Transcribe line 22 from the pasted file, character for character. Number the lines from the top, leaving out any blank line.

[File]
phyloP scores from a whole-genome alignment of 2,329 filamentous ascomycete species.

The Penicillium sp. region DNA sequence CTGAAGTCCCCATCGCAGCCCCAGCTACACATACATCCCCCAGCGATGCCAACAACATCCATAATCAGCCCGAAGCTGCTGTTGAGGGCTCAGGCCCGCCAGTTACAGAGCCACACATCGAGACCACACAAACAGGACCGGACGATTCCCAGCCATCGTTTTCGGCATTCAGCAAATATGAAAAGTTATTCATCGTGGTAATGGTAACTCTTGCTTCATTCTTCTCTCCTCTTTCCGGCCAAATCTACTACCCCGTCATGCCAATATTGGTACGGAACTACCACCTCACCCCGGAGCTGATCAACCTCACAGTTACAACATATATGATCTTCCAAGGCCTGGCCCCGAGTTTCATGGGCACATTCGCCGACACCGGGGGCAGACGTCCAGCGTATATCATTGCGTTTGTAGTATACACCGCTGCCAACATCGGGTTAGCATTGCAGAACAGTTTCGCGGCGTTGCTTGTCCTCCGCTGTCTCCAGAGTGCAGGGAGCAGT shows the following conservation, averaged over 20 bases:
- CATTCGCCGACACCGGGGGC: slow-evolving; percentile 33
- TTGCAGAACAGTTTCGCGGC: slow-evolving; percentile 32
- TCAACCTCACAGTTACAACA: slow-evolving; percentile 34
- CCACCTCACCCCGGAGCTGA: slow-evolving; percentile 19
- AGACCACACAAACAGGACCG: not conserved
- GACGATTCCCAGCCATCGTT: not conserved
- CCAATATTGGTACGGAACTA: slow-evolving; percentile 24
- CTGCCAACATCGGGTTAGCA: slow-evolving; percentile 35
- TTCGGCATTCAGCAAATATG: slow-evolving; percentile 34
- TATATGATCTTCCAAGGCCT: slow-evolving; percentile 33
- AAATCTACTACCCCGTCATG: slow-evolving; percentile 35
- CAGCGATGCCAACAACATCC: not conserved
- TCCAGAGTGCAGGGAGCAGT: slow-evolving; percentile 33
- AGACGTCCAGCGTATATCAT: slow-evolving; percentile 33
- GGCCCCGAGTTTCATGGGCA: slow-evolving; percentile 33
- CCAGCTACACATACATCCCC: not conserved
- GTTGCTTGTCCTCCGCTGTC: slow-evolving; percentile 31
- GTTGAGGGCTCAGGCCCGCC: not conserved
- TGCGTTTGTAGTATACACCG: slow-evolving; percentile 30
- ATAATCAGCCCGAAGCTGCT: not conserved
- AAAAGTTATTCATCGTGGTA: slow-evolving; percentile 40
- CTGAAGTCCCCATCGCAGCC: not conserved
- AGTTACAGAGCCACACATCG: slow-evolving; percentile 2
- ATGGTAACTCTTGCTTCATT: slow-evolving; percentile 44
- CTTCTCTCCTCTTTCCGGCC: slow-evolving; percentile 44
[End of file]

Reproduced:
- ATAATCAGCCCGAAGCTGCT: not conserved